In the 60s and 70s, we began to lay the foundations in democratic civil society of an alternative political economy – including a different kind of state. You could say we were rudely interrupted in our work.  If we can recover what was potentially powerful and join with new generations with capacities and visions way beyond our own, we can collectively be stronger.

These are the photos I took last Tuesday at Occupy London:

See also

Signs Of Occupation – Occupy London

5 thoughts on “Occupy London: a photo essay

  1. Wealth Destroyers
    October 31, 2011

    The Corporation of the City of London has harmed you more than you know.

    By George Monbiot. Published in the Guardian 1st November 2011

    It’s the dark heart of Britain, the place where democracy goes to die, immensely powerful, equally unaccountable. But I doubt that one in ten British people has any idea of what the Corporation of the City of London is and how it works. This, at last, could be about to change. Alongside the Church of England, the Corporation is seeking to evict the protesters camped outside St Paul’s cathedral. The protesters, in turn, have demanded that it submit to national oversight and control(1).

    What is this thing? Ostensibly it’s the equivalent of a local council, responsible for a small area of London known as the Square Mile. But, as its website boasts, “among local authorities the City of London is unique”(2). You bet it is. There are 25 electoral wards in the Square Mile. In four of them, the 9,000 people who live within its boundaries are permitted to vote. In the remaining 21, the votes are controlled by corporations, mostly banks and other financial companies. The bigger the business, the bigger the vote: a company with ten workers gets two votes, the biggest employers, 79(3). It’s not the workers who decide how the votes are cast, but the bosses, who “appoint” the voters(4). Plutocracy, pure and simple.

    There are four layers of elected representatives in the Corporation: common councilmen, aldermen, sheriffs and the Lord Mayor. To qualify for any of these offices, you must be a freeman of the City of London(5,6). To become a freeman you must be approved by the aldermen(7). You’re most likely to qualify if you belong to one of the City livery companies: mediaevel guilds such as the worshipful company of costermongers, cutpurses and safecrackers. To become a sheriff, you must be elected from among the aldermen by the Livery(8). How do you join a livery company? Don’t even ask.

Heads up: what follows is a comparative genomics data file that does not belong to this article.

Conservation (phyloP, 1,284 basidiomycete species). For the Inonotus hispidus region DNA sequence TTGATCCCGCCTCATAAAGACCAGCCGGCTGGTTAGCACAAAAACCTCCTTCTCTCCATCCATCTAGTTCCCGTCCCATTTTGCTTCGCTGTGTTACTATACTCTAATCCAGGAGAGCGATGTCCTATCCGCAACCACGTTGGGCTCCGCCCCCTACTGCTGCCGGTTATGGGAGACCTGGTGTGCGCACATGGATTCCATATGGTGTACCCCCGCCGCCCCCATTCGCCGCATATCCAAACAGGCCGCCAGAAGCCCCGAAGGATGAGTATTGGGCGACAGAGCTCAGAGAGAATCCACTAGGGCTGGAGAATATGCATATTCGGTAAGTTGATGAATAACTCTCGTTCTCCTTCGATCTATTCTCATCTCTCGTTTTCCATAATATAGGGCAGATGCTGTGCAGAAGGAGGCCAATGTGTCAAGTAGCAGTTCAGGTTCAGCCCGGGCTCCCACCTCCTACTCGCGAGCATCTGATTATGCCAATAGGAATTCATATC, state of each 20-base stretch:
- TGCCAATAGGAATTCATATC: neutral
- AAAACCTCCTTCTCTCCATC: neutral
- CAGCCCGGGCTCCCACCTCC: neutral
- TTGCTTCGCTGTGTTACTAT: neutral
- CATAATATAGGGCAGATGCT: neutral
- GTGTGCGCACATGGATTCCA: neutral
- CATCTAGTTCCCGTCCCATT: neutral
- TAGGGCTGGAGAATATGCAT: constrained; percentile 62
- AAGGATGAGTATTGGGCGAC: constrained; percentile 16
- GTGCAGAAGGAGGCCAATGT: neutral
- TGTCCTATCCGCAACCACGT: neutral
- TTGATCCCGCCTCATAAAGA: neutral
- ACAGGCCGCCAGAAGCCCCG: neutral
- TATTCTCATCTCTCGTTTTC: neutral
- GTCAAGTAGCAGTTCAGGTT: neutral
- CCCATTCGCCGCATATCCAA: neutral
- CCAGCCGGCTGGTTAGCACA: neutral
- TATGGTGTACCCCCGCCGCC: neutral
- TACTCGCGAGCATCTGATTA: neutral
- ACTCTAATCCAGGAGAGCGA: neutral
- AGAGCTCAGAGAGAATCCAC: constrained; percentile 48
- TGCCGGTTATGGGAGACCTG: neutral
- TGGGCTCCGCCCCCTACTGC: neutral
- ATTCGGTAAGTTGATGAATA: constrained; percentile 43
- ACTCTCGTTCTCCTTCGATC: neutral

To become Lord Mayor you must first have served as an alderman and sheriff and “must command the support of, and have the endorsement of, the Court of Aldermen and the Livery”(9). You should also be stinking rich, as the Lord Mayor is expected to make a “contribution from his/her private resources towards the costs of the mayoral year.”(10) This is, in other words, an official old boy’s network. Think of all that Tory huffing and puffing about democratic failings within the trade unions. Then think of their resounding silence about democracy in the City of London.

    The current Lord Mayor, Michael Bear, came to prominence within the City as chief executive of the Spitalfields development group(11), which oversaw a controversial business venture in which the Corporation had a major stake, even though the project lies outside the boundaries of its authority. This illustrates another of the Corporation’s unique features. It possesses a vast pool of cash, which it can spend as it wishes, without democratic oversight. As well as expanding its enormous property portfolio, it uses this money to lobby on behalf of the banks.